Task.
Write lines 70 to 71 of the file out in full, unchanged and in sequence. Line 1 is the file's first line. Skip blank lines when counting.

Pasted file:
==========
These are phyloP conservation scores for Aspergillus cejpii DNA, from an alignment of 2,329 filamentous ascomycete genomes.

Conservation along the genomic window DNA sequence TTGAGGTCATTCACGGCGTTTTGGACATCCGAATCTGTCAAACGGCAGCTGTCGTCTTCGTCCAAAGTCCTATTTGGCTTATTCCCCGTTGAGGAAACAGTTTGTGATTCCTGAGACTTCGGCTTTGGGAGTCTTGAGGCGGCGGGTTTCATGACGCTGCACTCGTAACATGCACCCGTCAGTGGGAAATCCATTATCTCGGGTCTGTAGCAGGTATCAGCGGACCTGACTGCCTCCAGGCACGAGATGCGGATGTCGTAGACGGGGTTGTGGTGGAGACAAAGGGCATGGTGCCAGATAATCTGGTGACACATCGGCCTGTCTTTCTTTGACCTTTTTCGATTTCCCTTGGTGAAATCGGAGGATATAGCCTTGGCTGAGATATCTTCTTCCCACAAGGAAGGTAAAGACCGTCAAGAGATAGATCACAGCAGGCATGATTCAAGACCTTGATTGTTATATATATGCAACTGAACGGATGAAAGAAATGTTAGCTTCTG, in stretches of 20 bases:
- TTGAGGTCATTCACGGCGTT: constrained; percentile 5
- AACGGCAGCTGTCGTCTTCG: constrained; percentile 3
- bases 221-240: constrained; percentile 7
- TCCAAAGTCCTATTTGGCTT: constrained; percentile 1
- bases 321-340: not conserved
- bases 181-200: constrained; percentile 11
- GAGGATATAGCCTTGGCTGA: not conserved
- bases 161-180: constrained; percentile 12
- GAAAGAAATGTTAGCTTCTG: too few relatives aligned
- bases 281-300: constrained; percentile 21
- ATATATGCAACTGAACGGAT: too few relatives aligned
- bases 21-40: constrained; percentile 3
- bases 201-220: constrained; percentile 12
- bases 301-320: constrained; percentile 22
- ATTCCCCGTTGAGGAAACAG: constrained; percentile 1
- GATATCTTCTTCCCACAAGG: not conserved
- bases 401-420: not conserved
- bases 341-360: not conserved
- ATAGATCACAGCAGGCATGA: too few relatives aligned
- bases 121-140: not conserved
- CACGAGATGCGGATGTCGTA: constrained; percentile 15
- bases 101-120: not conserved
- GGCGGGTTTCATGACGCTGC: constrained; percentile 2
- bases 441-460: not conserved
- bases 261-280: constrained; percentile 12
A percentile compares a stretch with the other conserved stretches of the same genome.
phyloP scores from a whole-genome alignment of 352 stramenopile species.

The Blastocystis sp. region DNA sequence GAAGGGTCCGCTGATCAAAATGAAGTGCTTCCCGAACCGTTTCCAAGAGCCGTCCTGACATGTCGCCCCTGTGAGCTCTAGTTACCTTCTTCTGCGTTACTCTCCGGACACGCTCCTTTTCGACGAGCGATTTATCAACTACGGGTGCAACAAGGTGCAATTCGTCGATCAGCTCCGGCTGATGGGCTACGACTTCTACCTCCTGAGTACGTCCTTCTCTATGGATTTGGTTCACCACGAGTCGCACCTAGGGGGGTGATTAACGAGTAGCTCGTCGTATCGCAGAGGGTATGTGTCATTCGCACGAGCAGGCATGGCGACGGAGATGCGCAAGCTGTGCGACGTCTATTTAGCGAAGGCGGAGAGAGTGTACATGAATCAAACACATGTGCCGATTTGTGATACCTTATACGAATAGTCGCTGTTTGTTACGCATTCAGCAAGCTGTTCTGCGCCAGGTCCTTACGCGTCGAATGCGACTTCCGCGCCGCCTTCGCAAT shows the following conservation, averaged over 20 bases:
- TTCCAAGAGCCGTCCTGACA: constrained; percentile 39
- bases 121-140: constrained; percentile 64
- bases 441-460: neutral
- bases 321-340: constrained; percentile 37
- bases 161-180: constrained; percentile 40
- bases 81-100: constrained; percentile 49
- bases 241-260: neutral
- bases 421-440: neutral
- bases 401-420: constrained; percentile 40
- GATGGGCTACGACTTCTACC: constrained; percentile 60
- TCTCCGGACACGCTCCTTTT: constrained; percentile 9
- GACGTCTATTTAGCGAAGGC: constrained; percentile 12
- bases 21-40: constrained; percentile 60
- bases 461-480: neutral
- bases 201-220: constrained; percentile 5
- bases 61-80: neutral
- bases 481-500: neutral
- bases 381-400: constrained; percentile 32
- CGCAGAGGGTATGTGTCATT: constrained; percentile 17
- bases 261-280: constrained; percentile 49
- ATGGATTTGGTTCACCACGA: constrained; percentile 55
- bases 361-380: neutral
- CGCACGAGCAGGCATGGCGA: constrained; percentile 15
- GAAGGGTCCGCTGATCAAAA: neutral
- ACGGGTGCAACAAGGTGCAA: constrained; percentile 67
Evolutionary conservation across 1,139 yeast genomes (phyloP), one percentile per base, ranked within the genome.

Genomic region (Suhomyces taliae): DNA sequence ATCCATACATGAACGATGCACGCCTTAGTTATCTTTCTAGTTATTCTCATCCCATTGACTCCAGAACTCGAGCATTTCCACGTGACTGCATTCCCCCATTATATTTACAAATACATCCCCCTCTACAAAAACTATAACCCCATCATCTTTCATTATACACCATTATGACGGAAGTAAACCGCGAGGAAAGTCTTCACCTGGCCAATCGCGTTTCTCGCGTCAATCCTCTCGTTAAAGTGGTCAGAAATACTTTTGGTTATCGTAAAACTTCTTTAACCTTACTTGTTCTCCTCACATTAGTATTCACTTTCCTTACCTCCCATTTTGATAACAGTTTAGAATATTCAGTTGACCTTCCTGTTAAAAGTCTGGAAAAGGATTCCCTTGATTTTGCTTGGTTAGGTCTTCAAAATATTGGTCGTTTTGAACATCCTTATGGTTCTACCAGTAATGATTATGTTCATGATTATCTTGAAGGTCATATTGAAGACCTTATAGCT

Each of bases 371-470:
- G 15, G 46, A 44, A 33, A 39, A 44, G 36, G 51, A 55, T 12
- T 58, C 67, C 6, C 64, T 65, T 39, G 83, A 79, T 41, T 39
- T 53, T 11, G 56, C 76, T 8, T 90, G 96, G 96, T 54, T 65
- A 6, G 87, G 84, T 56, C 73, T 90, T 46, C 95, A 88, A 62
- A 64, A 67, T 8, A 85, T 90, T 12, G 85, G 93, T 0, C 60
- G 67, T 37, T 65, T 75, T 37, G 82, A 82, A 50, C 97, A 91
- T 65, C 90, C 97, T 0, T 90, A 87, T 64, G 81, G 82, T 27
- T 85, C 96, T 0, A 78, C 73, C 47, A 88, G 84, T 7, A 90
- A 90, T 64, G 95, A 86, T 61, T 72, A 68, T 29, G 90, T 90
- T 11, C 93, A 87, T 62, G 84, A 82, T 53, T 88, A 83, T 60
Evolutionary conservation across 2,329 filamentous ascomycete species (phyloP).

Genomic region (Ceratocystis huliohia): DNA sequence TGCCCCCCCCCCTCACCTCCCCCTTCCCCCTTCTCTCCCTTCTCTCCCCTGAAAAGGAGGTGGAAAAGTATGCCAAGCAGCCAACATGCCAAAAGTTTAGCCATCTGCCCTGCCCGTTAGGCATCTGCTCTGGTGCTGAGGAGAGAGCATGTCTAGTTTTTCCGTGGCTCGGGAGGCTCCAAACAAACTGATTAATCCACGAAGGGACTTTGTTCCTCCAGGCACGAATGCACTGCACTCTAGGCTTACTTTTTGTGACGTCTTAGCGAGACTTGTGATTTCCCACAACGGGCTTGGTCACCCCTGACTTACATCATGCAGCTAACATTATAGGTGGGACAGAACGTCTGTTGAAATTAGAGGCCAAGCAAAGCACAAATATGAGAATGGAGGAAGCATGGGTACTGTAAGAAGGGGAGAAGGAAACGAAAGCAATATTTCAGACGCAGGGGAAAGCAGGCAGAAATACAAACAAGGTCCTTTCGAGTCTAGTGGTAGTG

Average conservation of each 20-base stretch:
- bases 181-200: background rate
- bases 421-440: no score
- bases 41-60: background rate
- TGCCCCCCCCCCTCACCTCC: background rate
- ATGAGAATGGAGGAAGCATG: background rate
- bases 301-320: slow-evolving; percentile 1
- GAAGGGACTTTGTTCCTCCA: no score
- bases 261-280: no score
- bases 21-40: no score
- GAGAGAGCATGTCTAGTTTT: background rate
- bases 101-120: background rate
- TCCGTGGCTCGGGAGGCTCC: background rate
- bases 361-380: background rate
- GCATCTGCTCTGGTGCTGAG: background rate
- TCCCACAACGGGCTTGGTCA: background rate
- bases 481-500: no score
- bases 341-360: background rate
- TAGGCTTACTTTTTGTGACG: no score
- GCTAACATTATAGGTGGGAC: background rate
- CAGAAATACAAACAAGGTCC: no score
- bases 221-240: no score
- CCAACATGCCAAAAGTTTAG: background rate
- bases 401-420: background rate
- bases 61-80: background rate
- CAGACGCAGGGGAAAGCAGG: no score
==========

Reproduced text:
Genomic region (Ceratocystis huliohia): DNA sequence TGCCCCCCCCCCTCACCTCCCCCTTCCCCCTTCTCTCCCTTCTCTCCCCTGAAAAGGAGGTGGAAAAGTATGCCAAGCAGCCAACATGCCAAAAGTTTAGCCATCTGCCCTGCCCGTTAGGCATCTGCTCTGGTGCTGAGGAGAGAGCATGTCTAGTTTTTCCGTGGCTCGGGAGGCTCCAAACAAACTGATTAATCCACGAAGGGACTTTGTTCCTCCAGGCACGAATGCACTGCACTCTAGGCTTACTTTTTGTGACGTCTTAGCGAGACTTGTGATTTCCCACAACGGGCTTGGTCACCCCTGACTTACATCATGCAGCTAACATTATAGGTGGGACAGAACGTCTGTTGAAATTAGAGGCCAAGCAAAGCACAAATATGAGAATGGAGGAAGCATGGGTACTGTAAGAAGGGGAGAAGGAAACGAAAGCAATATTTCAGACGCAGGGGAAAGCAGGCAGAAATACAAACAAGGTCCTTTCGAGTCTAGTGGTAGTG

Average conservation of each 20-base stretch: